By Song Sang-ho
SEOUL, Oct. 20 (Yonhap) — North Korea’s drive to develop submarine-launched ballistic missiles (SLBMs) appears aimed at sharpening its military edge to ensure the security of the dynastic regime and bolstering leverage for future nuclear talks, analysts said Wednesday.
The North test-fired a new type of SLBM on Tuesday, after flaunting several seaborne missiles during last week’s defense exhibition and others at military parades earlier this year and last year — in a move highlighting its steadfast focus on the submarine-based delivery vehicle.
The latest launch came as Seoul, Washington and Tokyo crank up their trilateral engagement to strategize on incentivizing Pyongyang to return to dialogue through humanitarian aid and assurances of “no hostility” toward the recalcitrant regime.
The saber-rattling also followed the North’s derision of a recently unveiled South Korean SLBM as a “rudimentary, toddling-stage” weapon — a reaction that observers said underscored the regime’s growing wariness over its military stature dwarfed by the evolving South Korea-U.S. alliance.
“North Korea seems to be increasingly anxious and leery, as the South has been pushing for conventional yet formidable weaponry with the destructive power approximating that of nuclear arms, which raises uncertainty over the North’s pursuit of a military balance or superiority,” said Nam Chang-hee, professor of international politics at Inha University.
“A military inferiority that could follow the erosion of the North’s military edge could undermine the legitimacy of North Korean leader Kim Jong-un. The North could, in fact, feel the security threat,” he added.
Indeed, Seoul and Washington have been beefing up their own high-tech weapons marked by greater accuracy, lethality and agility.
To counter the North’s threats, the South has pushed to introduce not only the SLBM but also other high-tech weaponry, including longer-range missiles.
Earlier this month, the U.S. military showed off a powerful bunker buster bomb capable of destroying underground facilities like those in the North.
This week’s missile launch appears to represent progress in the North’s SLBM program, as the North claimed the missile was fired from a submarine rather than a barge or a ground platform — an indication it has inched closer to the operational deployment of an SLBM.
The North’s Academy of Defence Science test-fired the SLBM, into which “lots of advanced control guidance technologies, including flank mobility and gliding skip mobility, are introduced,” the Korean Central News Agency reported.
The North’s push for the development of SLBMs has spawned speculation that it is seeking to secure the menacing “second-strike” capability in order to respond to a nuclear attack with nuclear retaliation.
The SLBM is a bedrock asset for the second-strike capability as a submarine carrying it can operate undetected, launch counterstrikes and thus allow a country to survive an enemy’s preemptive attack.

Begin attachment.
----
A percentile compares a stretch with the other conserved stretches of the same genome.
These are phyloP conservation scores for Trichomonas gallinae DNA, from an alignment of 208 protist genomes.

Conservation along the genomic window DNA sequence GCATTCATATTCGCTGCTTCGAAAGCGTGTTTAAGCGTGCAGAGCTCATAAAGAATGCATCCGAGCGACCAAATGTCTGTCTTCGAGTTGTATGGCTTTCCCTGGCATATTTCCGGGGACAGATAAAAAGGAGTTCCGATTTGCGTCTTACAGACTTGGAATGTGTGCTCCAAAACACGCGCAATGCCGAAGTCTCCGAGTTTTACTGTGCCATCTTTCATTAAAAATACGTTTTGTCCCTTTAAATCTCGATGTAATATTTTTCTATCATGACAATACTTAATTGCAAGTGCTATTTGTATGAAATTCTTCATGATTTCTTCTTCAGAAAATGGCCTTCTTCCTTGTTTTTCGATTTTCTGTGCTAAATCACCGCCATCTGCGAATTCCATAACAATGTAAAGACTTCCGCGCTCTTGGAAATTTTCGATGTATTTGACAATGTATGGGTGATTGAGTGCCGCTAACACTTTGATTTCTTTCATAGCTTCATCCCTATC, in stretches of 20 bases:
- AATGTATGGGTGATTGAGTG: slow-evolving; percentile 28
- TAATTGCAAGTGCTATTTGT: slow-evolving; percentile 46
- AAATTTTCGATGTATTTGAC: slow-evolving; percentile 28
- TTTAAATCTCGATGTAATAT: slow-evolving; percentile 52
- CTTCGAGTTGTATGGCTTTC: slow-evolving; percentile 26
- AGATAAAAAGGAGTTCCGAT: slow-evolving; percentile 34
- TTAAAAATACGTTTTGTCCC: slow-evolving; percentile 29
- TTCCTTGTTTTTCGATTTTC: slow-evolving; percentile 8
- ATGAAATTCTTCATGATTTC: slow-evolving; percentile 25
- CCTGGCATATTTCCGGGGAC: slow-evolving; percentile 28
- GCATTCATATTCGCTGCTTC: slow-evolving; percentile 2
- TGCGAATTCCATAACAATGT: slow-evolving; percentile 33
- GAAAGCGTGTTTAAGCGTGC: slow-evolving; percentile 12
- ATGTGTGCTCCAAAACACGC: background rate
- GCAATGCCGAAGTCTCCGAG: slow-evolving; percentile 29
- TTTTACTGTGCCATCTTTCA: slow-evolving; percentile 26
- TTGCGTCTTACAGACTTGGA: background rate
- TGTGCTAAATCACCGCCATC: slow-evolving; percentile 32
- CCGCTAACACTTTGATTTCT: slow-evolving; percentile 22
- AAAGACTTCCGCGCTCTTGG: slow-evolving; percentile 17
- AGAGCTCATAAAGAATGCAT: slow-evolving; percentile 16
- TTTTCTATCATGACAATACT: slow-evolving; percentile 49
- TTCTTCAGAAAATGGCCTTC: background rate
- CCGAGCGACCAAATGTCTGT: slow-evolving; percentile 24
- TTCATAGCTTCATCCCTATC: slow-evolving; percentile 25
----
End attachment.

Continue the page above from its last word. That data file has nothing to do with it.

The SLBM is part of the formidable “nuclear triad” consisting of three key delivery vehicles — intercontinental ballistic missiles (ICBMs), SLBMs and strategic bombers, which major nuclear powers like the United States possess.
“I think the SLBM is specifically a second strike deterrent against regime change,” said Patrick M. Cronin, chair for Asia-Pacific Security at the U.S.-based Hudson Institute, claiming the North Korean leader is motivated by “fear and insecurity” but also a “thirst for power and legitimacy.”
Some observers said the North’s pursuit of the SLBM program could be part of its broader strategy to keep American forces at bay, undercut the U.S. nuclear umbrella and eventually decouple the South Korea-U.S. alliance.
Should the North fully develop its SLBM program and roll it out for combat operations, the U.S. could fear potential SLBM strikes and thus hesitate to come to the aid of its ally, South Korea, in the event of an attack — a scenario that could put the bilateral alliance in jeopardy.
The North’s latest SLBM launch also followed its call for the South and the U.S. to remove their “double-dealing standards,” in reference to the allies referring to the North’s missile launches as “provocations” while rationalizing their own as “deterrence.”
In response to the launch, South Korea expressed “deep regrets” but stopped short of calling it a “provocation.”
Undeterred by the latest show of force, South Korea doubled down on its efforts to bring the North back to the dialogue table.
Seoul’s top nuclear envoy, Noh Kyu-duk, and his U.S. and Japanese counterparts — Sung Kim and Takehiro Funakoshi, respectively — met in Washington this week to explore joint efforts to resume nuclear diplomacy with Pyongyang through humanitarian aid and other support.
The nuclear envoys particularly discussed President Moon Jae-in’s renewed proposal for the declaration of a formal end to the 1950-53 Korean War, which Seoul officials describe as an effective confidence building measure.
Analysts presumed that Tuesday’s SLBM launch might be partially intended to push the South and the U.S. to propose more concrete incentives to pave the way for the North’s return to dialogue.
“The North might have intended to strengthen its bargaining power to secure concessions, such as sanctions relief,” professor Nam said.